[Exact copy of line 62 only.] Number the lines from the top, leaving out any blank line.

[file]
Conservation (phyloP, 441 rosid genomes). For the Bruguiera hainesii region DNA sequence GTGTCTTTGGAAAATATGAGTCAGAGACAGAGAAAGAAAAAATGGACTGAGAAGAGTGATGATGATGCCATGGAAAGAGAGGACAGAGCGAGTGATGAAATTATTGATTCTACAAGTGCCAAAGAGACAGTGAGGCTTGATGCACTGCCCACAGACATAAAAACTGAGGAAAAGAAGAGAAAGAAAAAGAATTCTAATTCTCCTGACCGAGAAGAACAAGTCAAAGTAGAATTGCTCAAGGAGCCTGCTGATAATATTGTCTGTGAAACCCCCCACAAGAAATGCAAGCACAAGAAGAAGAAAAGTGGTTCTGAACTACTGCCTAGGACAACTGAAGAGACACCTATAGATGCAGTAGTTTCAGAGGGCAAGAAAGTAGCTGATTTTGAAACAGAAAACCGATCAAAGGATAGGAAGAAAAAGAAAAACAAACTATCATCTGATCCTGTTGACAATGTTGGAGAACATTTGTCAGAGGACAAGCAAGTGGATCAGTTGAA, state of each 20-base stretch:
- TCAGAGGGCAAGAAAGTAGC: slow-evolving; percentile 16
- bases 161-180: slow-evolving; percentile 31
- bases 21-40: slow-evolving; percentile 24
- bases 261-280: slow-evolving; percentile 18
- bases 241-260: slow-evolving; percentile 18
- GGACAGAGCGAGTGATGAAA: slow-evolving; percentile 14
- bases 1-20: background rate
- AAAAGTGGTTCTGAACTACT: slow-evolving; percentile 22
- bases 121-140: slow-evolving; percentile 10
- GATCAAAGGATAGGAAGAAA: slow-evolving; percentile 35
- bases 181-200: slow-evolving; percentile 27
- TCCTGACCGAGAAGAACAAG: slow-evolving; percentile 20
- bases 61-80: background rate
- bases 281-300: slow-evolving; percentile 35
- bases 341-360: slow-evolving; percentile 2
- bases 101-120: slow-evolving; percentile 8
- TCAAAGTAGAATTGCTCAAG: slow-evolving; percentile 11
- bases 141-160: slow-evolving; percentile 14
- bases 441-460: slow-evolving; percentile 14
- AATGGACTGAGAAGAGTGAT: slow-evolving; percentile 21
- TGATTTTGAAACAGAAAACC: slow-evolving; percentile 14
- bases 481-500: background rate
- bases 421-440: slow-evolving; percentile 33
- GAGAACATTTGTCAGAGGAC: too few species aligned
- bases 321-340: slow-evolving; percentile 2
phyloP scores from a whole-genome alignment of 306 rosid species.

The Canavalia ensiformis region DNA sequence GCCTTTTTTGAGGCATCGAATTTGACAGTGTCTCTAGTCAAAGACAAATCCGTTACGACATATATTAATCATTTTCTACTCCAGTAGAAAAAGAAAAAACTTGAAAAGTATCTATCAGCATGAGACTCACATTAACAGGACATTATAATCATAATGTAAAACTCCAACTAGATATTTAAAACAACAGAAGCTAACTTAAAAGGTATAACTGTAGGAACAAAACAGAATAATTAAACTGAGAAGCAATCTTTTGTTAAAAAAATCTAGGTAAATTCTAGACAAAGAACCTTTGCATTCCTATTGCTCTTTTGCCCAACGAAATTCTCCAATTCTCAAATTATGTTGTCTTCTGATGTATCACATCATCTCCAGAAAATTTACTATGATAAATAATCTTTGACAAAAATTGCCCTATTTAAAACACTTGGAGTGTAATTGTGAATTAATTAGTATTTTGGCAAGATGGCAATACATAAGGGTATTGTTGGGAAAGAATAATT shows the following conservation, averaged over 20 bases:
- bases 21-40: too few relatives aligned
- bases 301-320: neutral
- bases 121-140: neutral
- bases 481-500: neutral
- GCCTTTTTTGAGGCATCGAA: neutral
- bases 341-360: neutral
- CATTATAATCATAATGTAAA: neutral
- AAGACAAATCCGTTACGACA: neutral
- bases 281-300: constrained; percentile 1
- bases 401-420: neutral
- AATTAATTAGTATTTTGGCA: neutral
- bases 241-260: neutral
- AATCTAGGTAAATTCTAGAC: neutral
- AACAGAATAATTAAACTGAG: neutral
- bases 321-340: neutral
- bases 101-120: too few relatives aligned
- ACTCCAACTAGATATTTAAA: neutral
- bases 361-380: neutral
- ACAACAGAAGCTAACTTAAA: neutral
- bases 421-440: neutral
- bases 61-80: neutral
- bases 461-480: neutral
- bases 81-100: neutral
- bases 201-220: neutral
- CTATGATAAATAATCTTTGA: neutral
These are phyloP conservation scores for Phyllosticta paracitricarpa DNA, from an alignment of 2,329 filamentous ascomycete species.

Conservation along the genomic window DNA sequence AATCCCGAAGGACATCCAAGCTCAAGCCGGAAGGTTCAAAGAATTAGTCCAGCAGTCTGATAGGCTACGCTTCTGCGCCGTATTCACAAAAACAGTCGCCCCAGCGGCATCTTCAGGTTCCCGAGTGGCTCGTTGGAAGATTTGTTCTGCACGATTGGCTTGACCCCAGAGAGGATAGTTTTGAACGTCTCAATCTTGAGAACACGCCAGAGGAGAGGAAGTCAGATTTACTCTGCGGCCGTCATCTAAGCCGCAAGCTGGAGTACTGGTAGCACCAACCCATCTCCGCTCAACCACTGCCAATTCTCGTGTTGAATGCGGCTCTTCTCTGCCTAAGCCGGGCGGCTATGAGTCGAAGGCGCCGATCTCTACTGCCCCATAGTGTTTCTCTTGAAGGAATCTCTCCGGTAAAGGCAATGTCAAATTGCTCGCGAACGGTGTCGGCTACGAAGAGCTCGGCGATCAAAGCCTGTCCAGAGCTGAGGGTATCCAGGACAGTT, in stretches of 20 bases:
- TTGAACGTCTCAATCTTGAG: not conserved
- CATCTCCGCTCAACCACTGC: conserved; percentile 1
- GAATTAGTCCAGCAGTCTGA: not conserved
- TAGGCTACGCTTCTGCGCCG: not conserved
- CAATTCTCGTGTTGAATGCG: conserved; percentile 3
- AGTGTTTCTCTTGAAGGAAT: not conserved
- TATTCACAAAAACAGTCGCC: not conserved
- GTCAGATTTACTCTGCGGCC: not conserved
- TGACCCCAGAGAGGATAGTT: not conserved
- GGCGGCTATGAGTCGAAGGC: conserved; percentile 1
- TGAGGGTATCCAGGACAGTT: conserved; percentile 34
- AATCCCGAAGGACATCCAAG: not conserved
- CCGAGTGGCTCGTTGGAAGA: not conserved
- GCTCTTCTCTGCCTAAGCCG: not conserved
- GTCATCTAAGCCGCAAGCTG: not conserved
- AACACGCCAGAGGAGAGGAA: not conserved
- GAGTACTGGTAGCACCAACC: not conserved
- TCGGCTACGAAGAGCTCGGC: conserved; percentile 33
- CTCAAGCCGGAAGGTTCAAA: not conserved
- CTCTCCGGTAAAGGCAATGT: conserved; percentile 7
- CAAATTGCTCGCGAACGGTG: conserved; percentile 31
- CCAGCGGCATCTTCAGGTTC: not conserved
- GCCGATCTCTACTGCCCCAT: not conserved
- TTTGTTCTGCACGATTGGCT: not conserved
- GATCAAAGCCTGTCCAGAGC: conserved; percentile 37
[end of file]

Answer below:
- TATTCACAAAAACAGTCGCC: not conserved